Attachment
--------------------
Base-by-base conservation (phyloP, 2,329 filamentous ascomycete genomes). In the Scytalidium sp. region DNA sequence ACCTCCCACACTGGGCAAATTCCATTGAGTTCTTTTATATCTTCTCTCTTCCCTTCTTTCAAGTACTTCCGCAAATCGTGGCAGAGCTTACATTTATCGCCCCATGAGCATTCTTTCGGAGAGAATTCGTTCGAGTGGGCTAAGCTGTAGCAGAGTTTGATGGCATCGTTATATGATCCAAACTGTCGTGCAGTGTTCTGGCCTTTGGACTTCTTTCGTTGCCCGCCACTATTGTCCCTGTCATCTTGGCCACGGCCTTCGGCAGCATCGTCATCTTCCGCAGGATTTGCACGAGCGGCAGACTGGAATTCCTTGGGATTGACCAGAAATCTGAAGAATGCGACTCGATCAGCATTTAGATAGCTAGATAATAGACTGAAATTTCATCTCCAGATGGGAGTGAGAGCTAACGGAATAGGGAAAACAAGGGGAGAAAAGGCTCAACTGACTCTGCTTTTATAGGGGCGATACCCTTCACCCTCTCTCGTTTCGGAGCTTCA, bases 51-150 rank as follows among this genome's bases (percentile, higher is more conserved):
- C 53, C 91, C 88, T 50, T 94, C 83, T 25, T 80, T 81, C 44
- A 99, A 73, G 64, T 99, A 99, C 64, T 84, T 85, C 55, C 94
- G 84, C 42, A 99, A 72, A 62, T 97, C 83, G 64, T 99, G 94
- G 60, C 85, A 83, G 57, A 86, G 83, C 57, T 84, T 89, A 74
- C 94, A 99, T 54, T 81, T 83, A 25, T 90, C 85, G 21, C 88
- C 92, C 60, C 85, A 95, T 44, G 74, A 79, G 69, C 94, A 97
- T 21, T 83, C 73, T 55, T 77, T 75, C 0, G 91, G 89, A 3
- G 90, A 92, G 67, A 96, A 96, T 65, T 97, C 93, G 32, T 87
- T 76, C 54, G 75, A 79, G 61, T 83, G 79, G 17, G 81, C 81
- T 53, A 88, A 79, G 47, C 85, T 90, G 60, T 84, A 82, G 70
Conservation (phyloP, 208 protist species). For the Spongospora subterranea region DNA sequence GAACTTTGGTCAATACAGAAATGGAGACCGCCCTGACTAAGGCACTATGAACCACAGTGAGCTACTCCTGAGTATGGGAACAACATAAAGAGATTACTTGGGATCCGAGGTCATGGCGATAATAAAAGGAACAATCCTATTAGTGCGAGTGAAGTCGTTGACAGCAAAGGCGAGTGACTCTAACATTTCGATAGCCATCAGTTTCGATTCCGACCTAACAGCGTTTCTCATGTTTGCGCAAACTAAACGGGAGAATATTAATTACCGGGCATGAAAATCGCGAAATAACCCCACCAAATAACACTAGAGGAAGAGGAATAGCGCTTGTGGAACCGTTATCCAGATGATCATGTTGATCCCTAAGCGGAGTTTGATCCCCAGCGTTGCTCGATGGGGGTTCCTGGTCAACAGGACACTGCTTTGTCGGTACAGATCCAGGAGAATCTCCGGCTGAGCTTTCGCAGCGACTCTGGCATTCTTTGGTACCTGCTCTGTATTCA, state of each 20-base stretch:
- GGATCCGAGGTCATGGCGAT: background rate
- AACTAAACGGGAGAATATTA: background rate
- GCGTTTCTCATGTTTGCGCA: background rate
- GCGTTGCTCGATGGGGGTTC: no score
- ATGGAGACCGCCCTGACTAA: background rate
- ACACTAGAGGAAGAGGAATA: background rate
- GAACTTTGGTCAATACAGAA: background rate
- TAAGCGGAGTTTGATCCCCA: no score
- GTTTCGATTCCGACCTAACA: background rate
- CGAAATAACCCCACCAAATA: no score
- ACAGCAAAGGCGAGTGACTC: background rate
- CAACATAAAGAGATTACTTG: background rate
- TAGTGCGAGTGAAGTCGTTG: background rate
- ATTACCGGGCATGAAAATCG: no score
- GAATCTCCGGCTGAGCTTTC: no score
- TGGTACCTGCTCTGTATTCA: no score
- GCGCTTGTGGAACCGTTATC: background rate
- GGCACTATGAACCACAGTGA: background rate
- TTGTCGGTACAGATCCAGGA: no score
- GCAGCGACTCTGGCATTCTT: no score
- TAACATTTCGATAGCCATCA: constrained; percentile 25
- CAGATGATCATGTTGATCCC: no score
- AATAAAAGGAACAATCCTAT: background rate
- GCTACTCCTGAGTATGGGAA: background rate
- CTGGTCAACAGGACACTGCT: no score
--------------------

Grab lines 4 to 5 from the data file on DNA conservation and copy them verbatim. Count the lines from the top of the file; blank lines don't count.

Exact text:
- G 84, C 42, A 99, A 72, A 62, T 97, C 83, G 64, T 99, G 94
- G 60, C 85, A 83, G 57, A 86, G 83, C 57, T 84, T 89, A 74